(PRWEB) April 24, 2005
According to most, and sometimes, very prominent search engine experts, the use of dynamically generated web pages will be ignored by the search engines, thus keeping them from ever appearing in the search results.
While there are a number of ways to dynamically generate a page, generally speaking these are web pages that contain a question mark in the URL. This indicates that when the user clicked on a link to get to that given page, a program on the server collected the information from a database to form what appears on the userÂs screen. According to the theory, search engines avoid these pages altogether.
While this was probably true years ago, there seems to be an awful lot of evidence that search engines have caught up with the demand and support the most popular scripting languages utilized by developers today.
One example could be our very own project that was launched not quite two months ago. (http://www.MorganArticleArchive.com) This was the first time that a more progressive solution was called for due to its size. It contains 4000+ articles on 20 different subjects. Hand coding it in plain HTML would have been a nightmare, not to mention ongoing maintenance. It uses Perl as the server-side scripting language, and a simple text-based database. We only have a handful of links pointing to it at this point, but Google already indexed 558 pages. (To see for yourself, go to Google.com and type Âsite:morganarticlearchive.comÂ in the search area.)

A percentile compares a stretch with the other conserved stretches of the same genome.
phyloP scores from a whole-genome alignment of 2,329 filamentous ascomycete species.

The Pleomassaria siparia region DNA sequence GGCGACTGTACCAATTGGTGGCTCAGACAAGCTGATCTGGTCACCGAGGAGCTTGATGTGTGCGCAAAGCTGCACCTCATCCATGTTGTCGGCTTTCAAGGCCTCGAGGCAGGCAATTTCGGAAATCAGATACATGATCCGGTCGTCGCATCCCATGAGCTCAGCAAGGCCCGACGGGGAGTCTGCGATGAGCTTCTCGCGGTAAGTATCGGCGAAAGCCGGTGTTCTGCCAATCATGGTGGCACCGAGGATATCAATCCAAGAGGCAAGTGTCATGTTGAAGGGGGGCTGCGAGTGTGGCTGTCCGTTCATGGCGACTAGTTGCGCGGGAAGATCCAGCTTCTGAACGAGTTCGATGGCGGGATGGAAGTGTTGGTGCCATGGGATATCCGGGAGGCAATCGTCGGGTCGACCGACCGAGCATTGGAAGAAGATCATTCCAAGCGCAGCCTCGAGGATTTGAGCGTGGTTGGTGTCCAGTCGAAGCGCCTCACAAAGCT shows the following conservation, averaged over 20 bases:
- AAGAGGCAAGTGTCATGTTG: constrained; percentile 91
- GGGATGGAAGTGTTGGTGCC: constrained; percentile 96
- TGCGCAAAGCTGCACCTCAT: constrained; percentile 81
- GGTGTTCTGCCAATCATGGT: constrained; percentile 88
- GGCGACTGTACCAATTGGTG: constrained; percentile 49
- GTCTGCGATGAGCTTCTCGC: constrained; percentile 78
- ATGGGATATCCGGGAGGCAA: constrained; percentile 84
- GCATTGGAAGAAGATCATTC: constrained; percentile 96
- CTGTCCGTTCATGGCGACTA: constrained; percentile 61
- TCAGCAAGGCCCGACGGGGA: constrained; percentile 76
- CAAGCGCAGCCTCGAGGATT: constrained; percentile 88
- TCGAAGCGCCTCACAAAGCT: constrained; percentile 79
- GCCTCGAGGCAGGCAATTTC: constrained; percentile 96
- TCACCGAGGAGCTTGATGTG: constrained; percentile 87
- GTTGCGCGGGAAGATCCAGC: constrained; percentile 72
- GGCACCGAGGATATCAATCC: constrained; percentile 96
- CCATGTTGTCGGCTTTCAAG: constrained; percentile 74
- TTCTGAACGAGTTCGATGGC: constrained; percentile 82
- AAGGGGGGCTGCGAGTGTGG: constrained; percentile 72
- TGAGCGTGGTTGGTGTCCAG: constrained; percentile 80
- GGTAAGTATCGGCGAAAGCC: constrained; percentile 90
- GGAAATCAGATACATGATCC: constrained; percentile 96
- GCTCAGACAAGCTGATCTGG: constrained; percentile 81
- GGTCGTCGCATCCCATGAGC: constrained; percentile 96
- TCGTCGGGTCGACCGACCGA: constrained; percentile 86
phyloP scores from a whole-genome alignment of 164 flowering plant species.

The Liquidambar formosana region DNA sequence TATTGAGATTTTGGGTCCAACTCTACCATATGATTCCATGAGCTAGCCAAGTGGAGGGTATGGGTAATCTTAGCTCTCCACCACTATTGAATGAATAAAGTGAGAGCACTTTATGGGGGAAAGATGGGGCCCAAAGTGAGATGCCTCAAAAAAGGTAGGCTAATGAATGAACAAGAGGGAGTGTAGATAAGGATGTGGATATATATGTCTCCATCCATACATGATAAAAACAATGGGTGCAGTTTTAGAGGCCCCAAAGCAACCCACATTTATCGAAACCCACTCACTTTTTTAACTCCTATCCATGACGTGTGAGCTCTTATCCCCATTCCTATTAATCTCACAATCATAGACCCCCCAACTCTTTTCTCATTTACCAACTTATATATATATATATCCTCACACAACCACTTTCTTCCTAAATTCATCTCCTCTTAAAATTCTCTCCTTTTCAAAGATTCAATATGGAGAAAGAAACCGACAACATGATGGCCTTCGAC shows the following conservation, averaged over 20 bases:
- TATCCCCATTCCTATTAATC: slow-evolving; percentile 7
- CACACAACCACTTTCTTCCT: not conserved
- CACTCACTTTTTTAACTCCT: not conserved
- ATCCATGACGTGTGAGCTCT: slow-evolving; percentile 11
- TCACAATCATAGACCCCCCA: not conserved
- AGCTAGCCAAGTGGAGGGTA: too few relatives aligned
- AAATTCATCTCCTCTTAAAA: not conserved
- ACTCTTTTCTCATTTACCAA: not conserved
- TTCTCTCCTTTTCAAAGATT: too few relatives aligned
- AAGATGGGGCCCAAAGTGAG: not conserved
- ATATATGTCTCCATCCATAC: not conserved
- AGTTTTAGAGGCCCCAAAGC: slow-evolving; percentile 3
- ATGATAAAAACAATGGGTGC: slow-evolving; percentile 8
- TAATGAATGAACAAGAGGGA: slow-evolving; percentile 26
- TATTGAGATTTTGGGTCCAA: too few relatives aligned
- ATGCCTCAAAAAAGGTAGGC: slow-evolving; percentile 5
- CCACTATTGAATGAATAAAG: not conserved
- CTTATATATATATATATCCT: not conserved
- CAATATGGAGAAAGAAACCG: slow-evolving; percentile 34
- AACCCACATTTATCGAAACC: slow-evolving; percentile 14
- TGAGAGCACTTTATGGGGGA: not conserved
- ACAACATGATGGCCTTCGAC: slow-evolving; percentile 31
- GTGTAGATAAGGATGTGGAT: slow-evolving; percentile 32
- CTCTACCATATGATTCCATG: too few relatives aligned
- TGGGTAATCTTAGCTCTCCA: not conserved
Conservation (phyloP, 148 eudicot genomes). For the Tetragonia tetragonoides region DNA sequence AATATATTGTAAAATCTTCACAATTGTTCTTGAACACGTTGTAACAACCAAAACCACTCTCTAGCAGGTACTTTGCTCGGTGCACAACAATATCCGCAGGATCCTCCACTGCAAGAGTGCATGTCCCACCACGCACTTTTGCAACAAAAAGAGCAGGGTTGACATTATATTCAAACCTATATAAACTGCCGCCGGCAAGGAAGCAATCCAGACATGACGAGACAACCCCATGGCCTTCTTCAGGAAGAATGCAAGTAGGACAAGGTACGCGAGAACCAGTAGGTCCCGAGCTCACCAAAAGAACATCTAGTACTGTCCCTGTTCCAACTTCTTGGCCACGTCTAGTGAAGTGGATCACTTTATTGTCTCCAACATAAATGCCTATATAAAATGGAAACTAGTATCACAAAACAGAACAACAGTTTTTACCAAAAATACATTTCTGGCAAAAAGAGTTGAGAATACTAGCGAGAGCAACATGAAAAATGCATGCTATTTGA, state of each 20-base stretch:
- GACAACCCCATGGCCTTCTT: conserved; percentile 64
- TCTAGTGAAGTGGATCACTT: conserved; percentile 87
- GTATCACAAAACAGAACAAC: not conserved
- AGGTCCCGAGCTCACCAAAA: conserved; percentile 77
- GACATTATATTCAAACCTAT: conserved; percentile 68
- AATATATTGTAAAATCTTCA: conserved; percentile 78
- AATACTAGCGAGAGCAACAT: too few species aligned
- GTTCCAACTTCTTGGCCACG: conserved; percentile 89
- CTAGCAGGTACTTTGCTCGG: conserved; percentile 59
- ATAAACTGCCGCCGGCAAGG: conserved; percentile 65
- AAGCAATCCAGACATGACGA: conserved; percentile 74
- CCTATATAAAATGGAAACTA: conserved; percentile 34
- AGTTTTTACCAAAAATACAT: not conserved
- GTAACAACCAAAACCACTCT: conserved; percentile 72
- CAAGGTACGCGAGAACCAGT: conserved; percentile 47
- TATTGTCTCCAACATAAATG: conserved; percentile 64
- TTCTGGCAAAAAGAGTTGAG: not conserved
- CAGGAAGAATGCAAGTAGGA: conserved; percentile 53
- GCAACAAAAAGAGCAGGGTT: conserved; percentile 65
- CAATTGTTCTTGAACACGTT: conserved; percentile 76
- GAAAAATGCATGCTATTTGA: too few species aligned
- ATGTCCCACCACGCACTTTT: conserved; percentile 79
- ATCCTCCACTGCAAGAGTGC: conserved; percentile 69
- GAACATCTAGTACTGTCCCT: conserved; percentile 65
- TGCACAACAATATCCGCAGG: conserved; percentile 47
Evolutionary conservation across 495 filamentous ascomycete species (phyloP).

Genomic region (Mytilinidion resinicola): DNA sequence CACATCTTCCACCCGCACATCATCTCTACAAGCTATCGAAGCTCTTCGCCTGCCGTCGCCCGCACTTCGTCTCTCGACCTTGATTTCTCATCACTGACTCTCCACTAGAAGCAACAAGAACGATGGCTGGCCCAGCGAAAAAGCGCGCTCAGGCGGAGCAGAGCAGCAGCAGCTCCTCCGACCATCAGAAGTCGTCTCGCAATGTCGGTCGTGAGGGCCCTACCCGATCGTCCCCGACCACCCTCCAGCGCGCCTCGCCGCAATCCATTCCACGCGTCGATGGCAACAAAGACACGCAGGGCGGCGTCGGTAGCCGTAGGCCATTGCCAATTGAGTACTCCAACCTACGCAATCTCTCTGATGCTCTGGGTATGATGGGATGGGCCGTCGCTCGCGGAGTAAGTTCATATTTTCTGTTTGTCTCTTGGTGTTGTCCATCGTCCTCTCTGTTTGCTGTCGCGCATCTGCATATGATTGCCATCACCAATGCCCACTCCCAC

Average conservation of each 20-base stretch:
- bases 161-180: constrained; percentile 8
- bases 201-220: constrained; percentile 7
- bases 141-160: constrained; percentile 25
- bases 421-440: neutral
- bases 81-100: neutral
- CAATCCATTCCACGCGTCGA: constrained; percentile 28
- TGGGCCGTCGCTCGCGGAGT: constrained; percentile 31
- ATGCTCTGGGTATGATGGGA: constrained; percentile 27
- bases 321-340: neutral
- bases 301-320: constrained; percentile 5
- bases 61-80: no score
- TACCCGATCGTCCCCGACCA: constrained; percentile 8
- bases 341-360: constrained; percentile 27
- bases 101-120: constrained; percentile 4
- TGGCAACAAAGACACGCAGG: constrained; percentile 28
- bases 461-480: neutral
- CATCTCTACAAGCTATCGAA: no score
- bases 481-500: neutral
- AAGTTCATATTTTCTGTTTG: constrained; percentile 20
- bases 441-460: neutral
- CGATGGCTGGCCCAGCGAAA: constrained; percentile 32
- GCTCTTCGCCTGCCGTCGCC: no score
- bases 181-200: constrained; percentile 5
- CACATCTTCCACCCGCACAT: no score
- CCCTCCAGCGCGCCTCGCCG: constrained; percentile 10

A better example would be http://www.Moono.com - a celebrity gossip and entertainment news site, which belongs to a good friend of mine. It had started out as purely dynamically generated website (ColdFusion & MySQL), that he later on converted in such a way that it appears to be static HTML while still being very much dynamic. While it was OK to do that Âjust to be on the safe side,Â it hasnÂt produced much in terms of benefits. Google had close to 40,000 his pages indexed before, and it is the same now.
On the other hand MoonoÂs sister site http://www.Rev108.com, that has the same theme and much of the same content only smaller, is one hundred percent dynamic. Google indexed about 17,000 of its pages, which is pretty much all of it. The same holds true for Yahoo as well.
It is clear that dynamically generated pages are no longer the issue they used to be. This piece of misinformation has caused entrepreneurs a lot of anxiety, and wasted their time and money. One can only hope that eventually the so-called gurus will also start living in the twenty-first century.